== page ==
When the PACT Act went into effect January 1, after being signed into law in August, many U.S. veterans were able to access benefits for an expanded list of health conditions presumed to be caused by exposure to toxic substances.
These exposures include airborne hazards resulting from burn pits, and among the conditions presumed to be a result of military service are many types of cancer. Under the PACT Act, now any type of head cancer and any type of neck cancer are considered presumptive, as well as several other types of cancer.
April is Head and Neck Cancer Awareness Month, an important time to not only highlight this group of cancers, but the impact they are having on veteran populations.
“We’re definitely seeing younger veterans with some of these head and neck cancers that you would typically expect to see in older patients, or we’re seeing veterans with multiple different cancers at once and they often seem presumptively related to these exposures,” says Jessica McDermott, MD, deputy associate director of diversity and inclusion in clinical research in the University of Colorado Cancer Center.
PACT Act expansions
The Sergeant First Class (SFC) Heath Robinson Honoring our Promise to Address Comprehensive Toxics (PACT) Act greatly expanded Veterans Administration (VA) benefits for veterans who experienced toxic exposures in Vietnam, the Gulf War, and post-9/11 eras. The PACT Act requires the VA to provide a toxic exposure screening to every veteran enrolled in VA health care, and adds more than 20 presumptive conditions for burn pits, Agent Orange, and other toxic exposures.
“A question we get fairly regularly is what it means to have a presumptive condition for a toxic exposure,” says McDermott, an assistant professor of medical oncology in the CU School of medicine whose practice includes the Rocky Mountain Regional Veterans Administration Medical Center. “For some of the conditions that are now covered under the PACT Act, a patient and their provider would have to prove that their military service caused the condition, and for a lot of cancers direct causation can be very difficult to prove.
“Under PACT, for the conditions it covers, it’s now automatically assumed that a veteran’s military service led to the condition. It’s still not uncommon for our patients to think they have to prove somehow that they served in a particular area for a certain amount of time, and they breathed this amount of airborne toxins. But now we have it nicely laid out that if they served in certain areas during certain times, this expanded list of conditions is presumed to have been caused by their service and those exposures.”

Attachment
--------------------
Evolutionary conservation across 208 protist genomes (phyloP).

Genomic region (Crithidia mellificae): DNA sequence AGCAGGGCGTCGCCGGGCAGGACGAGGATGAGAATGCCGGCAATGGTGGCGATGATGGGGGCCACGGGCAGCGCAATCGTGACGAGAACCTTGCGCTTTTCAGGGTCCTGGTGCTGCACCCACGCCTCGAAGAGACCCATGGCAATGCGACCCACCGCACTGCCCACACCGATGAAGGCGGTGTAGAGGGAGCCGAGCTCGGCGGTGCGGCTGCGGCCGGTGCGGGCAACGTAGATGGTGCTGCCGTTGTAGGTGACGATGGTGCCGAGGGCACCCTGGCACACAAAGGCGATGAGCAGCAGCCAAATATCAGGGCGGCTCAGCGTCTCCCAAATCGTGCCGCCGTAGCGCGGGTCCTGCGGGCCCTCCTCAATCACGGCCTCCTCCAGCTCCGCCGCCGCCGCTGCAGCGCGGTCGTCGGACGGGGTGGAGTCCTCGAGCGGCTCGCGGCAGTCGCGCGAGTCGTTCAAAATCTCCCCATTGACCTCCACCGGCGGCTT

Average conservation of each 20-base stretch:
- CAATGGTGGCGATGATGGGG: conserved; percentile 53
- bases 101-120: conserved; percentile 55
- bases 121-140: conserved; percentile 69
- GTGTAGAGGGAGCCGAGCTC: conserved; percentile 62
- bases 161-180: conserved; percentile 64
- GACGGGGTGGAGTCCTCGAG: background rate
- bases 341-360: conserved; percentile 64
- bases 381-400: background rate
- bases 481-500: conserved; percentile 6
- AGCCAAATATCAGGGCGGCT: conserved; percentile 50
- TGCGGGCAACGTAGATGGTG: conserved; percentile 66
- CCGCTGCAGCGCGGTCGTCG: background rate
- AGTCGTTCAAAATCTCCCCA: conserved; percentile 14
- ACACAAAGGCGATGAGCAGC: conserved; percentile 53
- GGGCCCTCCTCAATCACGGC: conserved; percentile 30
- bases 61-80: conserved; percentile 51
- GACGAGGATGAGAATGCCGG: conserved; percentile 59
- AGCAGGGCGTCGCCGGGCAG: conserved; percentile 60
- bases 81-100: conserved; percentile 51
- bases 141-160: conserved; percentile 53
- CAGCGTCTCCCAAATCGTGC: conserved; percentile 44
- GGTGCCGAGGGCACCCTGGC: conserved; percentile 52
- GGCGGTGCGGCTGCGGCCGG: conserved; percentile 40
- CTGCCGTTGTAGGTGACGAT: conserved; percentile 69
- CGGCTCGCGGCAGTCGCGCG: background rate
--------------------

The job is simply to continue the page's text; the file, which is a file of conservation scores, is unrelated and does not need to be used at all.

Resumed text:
The head and neck cancers included in the expanded list of presumptive conditions are important for many reasons, including the fact that there often is less awareness of these cancers, McDermott says.
“People will first associate lung cancer with breathing in exposures, but when you’re inhaling something it has to bypass the nose, the thyroid, the larynx, the oropharynx and they’re all at risk for exposures,” McDermott explains. “Head and neck cancers do have quite a few overlapping risk factors with lung cancer, but I think the general public just tends to know less about them.”
She adds that the average age for presentation with head and neck cancers is late 50s to 60s, but that she and her colleagues are seeing some younger veterans presenting with them, and sometimes at more advanced stages of disease.
While there are many factors that can influence a head and neck cancer diagnosis – including smoking history, access to medical care, and exposure to human papillomavirus, among many others – burn pit exposures are presenting a growing challenge for patients, clinicians, and researchers.
“A lot of these exposures happened in our most recent wars, in Iraq and Afghanistan, so we’re really trying to catch in up in terms of what we know about risk and outcomes,” McDermott says, adding that the medical community as a whole is working to grow awareness in veteran populations of symptoms to be aware of related to head and neck as well as other cancers.
“For veterans or anybody else, if you have any unexplained neck nodules or neck nodes, any trouble swallowing, any new hoarseness that doesn’t go away, any unexplained weight loss, all those are things to pay attention to,” McDermott says. “We don’t have great screening right now for head and neck cancers, so that awareness piece is key.
“Veteran populations sometimes are not accessing dental care as consistently, and oftentimes dentists are catching certain head and neck cancers, so I think we need to be supporting our veterans in getting regular dental care, as well as having regular access to primary care. If they’re feeling that something isn’t right, or even if they know they had a burn pit exposure and want to ask about it, it’s important that we’re supporting them to get signed up for VA care and access their benefits.”
This story was published by University of Colorado Cancer Center on April 14, 2023. It is republished with permission.